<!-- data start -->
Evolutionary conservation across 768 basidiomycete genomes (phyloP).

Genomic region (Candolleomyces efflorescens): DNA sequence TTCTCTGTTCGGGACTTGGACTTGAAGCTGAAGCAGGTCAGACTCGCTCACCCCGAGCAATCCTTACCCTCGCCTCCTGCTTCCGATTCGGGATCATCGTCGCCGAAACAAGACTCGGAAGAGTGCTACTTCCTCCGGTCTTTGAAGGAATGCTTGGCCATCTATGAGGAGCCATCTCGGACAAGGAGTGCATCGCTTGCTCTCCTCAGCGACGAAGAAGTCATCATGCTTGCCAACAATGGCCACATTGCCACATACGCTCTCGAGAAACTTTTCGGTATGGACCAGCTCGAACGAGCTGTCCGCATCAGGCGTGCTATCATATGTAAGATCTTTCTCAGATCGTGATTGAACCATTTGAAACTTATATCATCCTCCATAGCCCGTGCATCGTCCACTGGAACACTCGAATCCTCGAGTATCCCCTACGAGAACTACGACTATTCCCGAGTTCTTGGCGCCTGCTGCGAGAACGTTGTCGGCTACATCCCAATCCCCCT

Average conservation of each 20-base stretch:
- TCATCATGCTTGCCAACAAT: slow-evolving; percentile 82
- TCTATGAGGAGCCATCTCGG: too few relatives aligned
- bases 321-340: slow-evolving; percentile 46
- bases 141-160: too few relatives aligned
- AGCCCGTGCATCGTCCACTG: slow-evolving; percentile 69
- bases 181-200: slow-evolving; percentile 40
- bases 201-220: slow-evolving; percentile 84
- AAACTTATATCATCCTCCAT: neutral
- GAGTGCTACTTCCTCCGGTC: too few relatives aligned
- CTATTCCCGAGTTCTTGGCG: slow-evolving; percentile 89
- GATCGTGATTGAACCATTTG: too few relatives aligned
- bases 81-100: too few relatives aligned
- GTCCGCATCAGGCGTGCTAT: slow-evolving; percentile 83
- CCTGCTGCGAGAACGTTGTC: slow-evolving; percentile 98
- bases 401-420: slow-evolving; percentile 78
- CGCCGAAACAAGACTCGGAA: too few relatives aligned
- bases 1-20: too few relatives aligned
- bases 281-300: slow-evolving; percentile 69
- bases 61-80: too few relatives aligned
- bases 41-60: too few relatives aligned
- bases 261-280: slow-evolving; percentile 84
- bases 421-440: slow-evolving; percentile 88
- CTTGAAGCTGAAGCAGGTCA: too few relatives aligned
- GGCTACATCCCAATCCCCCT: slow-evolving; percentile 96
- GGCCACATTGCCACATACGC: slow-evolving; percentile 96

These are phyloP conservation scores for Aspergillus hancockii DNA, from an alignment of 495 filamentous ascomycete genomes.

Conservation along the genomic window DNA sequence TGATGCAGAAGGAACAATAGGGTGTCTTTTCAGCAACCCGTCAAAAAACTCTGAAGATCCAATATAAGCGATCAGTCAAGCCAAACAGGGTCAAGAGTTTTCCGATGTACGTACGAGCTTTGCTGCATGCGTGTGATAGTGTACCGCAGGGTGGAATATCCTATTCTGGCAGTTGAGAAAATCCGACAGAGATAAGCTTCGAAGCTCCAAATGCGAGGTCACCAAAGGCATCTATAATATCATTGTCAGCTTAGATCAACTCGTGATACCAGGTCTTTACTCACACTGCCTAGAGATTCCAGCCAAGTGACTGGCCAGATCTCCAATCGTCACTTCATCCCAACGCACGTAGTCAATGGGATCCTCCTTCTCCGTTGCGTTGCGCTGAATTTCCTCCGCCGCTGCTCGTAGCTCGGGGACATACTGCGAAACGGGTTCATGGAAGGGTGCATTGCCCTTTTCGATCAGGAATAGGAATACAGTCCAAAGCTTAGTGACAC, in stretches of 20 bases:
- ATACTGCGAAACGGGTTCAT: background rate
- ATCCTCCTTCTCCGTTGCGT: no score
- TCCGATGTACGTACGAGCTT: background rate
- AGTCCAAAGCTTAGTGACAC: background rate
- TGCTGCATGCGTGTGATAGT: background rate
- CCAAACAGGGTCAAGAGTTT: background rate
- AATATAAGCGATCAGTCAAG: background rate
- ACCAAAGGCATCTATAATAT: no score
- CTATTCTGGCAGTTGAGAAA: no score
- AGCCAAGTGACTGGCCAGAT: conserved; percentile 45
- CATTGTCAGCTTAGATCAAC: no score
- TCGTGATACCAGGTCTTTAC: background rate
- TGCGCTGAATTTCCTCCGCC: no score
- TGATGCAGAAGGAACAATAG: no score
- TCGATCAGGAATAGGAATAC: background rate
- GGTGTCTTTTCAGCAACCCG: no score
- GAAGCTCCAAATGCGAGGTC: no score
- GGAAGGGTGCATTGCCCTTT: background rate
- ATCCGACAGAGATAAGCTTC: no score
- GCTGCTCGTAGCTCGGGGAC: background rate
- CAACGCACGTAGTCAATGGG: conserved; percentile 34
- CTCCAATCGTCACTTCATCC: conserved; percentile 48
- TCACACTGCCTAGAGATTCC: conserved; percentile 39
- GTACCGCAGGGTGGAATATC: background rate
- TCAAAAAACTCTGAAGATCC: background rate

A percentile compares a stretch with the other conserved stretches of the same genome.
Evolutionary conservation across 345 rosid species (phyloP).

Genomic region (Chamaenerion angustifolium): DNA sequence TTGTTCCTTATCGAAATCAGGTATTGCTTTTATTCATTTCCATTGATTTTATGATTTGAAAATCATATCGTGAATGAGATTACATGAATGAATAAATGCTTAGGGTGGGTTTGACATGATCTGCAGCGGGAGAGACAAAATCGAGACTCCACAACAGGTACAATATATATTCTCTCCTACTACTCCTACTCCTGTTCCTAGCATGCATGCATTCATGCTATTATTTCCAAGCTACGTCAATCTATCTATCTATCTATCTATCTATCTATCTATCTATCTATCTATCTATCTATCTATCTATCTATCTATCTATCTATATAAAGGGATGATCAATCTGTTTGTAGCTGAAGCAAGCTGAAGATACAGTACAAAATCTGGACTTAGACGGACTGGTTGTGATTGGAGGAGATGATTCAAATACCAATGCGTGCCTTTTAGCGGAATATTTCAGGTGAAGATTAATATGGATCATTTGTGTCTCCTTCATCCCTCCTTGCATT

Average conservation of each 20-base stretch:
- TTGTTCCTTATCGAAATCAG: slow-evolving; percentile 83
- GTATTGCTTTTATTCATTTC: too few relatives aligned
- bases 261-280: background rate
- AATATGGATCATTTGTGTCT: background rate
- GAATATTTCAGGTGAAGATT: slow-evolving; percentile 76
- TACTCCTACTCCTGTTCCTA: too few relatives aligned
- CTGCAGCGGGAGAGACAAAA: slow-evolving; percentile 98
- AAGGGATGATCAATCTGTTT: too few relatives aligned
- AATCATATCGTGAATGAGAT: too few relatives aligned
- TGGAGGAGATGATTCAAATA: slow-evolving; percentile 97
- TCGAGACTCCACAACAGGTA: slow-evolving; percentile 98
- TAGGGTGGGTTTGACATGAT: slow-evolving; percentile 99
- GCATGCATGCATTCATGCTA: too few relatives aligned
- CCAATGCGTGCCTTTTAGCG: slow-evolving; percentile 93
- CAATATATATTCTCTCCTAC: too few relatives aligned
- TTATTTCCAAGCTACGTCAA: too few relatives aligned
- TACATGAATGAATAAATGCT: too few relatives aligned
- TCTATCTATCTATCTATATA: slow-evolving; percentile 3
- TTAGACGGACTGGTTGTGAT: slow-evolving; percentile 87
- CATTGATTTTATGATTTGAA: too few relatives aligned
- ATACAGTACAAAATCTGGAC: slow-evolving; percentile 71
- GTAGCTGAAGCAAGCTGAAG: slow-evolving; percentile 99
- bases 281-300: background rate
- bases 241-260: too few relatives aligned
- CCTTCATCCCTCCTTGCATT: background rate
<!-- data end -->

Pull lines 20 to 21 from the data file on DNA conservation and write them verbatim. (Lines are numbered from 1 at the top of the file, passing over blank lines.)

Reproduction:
- bases 1-20: too few relatives aligned
- bases 281-300: slow-evolving; percentile 69